Osaka University transplants iPS cell-based heart cells in world’s first clinical trial

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Writer: JIJI
Date: JAN 28, 2020

OSAKA – An Osaka University team said it has carried out the world’s first transplant of cardiac muscle cells created from iPS cells in a physician-initiated clinical trial.

Yoshiki Sawa, a professor in Osaka University’s cardiovascular surgery unit, holds a news conference Monday in Suita, Osaka Prefecture, about the world’s first transplant of cardiac muscle cells created from induced pluripotent stem cells. | KYODO

In the clinical project to verify the safety and efficacy of the therapy using induced pluripotent stem cells, Yoshiki Sawa, a professor in the university’s cardiovascular surgery unit, and colleagues aim to transplant heart muscle cell sheets over the course of three years into 10 patients suffering from serious heart malfunction caused by ischemic cardiomyopathy.

As part of its first step in the project, the team conducted an operation on a patient this month, which was a success. The patient has since moved to the general ward at a hospital.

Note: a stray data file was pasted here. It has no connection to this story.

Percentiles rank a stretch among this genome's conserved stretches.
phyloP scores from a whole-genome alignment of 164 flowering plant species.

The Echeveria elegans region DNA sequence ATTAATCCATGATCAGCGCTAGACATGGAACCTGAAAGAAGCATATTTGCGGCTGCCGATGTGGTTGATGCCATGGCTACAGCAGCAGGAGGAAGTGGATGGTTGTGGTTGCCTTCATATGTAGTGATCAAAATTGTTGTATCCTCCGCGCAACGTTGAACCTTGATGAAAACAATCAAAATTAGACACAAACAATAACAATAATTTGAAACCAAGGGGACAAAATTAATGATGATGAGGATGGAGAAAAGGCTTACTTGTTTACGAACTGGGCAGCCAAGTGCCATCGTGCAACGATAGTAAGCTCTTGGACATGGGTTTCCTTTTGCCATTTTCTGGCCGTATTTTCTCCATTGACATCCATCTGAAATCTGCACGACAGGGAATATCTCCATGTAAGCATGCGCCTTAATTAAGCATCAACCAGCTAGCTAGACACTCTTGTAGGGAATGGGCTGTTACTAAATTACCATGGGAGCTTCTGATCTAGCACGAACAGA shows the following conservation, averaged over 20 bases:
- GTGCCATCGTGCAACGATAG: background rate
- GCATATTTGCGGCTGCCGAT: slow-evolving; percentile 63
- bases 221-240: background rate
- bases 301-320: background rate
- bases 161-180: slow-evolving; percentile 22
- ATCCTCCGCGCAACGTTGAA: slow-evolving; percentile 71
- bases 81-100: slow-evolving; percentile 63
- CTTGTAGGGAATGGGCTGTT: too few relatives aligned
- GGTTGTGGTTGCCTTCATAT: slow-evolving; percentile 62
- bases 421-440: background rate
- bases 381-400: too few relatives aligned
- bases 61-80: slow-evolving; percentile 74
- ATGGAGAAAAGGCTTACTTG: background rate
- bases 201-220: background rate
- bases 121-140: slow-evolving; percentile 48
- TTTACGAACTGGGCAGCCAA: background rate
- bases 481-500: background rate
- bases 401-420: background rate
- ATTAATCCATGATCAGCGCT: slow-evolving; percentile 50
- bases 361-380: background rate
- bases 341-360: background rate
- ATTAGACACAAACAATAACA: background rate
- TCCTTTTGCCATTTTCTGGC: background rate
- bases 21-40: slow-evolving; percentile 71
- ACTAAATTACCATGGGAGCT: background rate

The cells on the degradable sheets attached to the surface of the patients’ hearts are expected to grow and secrete a protein that can regenerate blood vessels and improve cardiac function. The iPS cells have already been derived from healthy donors’ blood cells and stored.

Each sheet is around 4 to 5 centimeters wide and 0.1 millimeter thick.

The team will continue to monitor the patient over the next year.

“I hope that (the transplant) will become a medical technology that will save as many people as possible, as I’ve seen many lives that I couldn’t save,” Sawa said at a news conference.

The researchers said Monday they decided to conduct a clinical trial instead of a clinical study in hopes of obtaining approval from the health ministry for clinical applications as soon as possible.

The trial involves stringently evaluating risks, particularly cancer probabilities, and the efficacy of transplanting some 100 million cells per patient that may include tumor cells.

This is the second iPS cell-based clinical trial in Japan. The first was conducted on eye disease patients by the Riken research institute.

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